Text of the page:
I agree the public deserves timely, accurate information regarding public safety from our city. However, a delay in hearing the facts after a shooting should not be considered more frustrating than shootings occurring in the first place. Our calls for action should focus on prevention.
As stated in a 2020 report on gun violence and COVID-19 by Everytown Research and Policy, “record increases in gun sales, children homebound like never before, social isolation, and economic struggles due to COVID-19 put many people at increased risk for gun violence.” According to the CDC and the nonprofit Gun Violence Archive, 2020 was one of the deadliest years in terms of gun violence on record for the U.S. Firearms are one of the leading causes of death for American children.
The trend of increased shootings is not just a Duluth problem. It’s occurring nationwide, especially in cities and communities of color. Centuries of systemic racial discrimination and inequities in health care, housing, education, and other factors have exacerbated gun-violence risks to the point that Black Americans are 10 times more likely to die of gun homicide than white people. In Minnesota, rates of gun deaths are highest in the Native American population.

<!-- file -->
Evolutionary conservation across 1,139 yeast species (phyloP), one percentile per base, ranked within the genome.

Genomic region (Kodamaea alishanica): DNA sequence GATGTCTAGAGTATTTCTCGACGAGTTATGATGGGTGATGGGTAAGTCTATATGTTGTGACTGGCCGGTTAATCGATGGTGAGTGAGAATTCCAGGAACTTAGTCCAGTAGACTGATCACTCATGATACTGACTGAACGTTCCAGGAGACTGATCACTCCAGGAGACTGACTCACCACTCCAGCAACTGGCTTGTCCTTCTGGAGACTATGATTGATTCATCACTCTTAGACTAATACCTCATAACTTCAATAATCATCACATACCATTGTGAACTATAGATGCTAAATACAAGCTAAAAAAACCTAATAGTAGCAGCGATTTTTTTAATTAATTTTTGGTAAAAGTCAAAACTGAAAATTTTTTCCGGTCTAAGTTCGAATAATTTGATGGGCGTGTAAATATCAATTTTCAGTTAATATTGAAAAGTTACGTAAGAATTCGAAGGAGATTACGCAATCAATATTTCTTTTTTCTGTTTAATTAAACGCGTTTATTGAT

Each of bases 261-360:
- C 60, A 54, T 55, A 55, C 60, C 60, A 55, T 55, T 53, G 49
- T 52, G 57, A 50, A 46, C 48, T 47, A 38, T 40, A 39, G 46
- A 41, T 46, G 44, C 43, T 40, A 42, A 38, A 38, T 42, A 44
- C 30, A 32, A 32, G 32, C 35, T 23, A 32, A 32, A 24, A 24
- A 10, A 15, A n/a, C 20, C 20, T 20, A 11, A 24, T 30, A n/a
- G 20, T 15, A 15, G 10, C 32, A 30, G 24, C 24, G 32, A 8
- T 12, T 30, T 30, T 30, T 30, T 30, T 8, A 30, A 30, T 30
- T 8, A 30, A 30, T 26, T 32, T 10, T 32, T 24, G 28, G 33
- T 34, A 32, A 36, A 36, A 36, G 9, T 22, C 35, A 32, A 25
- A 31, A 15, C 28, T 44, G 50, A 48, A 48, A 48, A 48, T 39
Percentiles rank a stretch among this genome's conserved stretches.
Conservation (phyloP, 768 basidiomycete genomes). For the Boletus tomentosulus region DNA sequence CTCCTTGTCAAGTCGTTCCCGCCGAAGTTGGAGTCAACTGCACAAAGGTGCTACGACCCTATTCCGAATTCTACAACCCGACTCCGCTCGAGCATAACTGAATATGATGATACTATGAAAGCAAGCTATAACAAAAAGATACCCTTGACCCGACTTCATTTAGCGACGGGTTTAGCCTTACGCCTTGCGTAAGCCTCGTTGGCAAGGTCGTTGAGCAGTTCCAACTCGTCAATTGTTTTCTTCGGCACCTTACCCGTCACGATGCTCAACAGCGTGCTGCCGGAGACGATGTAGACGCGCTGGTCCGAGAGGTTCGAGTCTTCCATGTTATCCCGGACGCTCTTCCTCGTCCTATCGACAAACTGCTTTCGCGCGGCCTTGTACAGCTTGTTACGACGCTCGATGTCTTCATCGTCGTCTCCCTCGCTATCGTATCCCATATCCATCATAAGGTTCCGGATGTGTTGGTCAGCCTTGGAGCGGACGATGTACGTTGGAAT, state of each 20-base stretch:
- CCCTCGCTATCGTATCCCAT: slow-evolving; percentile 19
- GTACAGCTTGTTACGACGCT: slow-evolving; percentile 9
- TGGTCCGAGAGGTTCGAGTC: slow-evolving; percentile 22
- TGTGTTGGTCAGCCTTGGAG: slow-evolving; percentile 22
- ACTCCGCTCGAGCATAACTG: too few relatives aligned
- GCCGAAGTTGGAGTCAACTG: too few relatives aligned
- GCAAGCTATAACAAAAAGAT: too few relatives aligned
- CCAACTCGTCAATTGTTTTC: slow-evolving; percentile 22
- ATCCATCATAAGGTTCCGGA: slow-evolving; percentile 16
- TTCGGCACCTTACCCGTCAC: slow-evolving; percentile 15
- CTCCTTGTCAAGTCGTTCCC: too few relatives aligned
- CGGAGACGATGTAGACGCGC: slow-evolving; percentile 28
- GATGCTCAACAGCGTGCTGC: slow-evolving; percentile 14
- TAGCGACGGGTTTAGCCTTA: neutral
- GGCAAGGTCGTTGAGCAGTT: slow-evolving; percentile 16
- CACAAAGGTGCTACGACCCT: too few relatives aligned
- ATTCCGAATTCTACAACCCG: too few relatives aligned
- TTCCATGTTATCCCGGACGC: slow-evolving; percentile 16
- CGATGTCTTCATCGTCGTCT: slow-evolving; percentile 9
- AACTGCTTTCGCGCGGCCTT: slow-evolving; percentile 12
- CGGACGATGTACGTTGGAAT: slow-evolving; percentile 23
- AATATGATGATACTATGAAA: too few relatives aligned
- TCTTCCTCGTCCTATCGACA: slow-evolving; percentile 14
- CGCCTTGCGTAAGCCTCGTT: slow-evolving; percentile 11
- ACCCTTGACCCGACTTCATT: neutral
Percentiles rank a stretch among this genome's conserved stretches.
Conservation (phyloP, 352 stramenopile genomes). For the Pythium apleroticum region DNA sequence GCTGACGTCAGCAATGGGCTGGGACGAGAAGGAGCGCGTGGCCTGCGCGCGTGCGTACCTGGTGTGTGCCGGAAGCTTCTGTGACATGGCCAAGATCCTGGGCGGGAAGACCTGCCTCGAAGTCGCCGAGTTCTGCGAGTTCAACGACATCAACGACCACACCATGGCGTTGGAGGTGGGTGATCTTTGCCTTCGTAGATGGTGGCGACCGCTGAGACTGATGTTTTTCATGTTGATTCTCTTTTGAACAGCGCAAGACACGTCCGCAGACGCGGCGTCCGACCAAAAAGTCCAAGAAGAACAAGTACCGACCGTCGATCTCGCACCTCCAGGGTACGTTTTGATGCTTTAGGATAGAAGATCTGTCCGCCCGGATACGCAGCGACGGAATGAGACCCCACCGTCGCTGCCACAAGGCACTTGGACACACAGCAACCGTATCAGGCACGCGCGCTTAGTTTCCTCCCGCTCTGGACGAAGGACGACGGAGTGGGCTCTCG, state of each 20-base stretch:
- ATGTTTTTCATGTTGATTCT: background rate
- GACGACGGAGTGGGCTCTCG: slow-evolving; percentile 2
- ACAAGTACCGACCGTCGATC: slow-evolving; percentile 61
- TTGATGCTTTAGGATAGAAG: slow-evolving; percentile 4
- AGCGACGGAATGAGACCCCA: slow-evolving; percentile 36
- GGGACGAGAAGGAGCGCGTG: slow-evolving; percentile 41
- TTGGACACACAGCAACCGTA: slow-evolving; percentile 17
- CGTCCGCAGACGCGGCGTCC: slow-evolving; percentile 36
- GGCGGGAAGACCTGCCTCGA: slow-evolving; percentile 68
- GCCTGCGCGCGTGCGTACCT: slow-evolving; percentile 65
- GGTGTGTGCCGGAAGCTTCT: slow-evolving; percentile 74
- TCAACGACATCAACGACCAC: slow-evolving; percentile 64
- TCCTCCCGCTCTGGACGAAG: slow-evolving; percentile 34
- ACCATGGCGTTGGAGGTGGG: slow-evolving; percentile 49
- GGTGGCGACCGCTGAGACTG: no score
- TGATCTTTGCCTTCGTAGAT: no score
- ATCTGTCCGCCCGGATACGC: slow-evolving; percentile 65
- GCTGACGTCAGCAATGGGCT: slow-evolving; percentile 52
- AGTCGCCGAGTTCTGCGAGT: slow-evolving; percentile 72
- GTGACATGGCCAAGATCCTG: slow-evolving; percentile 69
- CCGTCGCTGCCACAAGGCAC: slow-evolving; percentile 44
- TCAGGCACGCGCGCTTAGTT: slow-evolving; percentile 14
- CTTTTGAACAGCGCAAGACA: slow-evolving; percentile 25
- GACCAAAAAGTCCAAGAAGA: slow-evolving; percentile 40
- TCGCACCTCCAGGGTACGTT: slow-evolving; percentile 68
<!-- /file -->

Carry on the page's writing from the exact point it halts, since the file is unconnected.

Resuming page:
I wholeheartedly agreed with Duluth Police Chief Mike Tusken’s comment in a News Tribune editorial that, “as a community, we need to figure out how to fix it.”
The pandemic has demonstrated the danger of having weak gun laws that enable firearms to fall into wrong hands. It’s highlighted how vulnerable communities experience unequal harm.
Our work must include implementing proven policies that protect ourselves and others. We must strengthen our background-check system and promote secure gun storage. It is imperative that we fund community-based violence-intervention and suicide-prevention programs. We must adopt extreme-risk laws proven to save lives.
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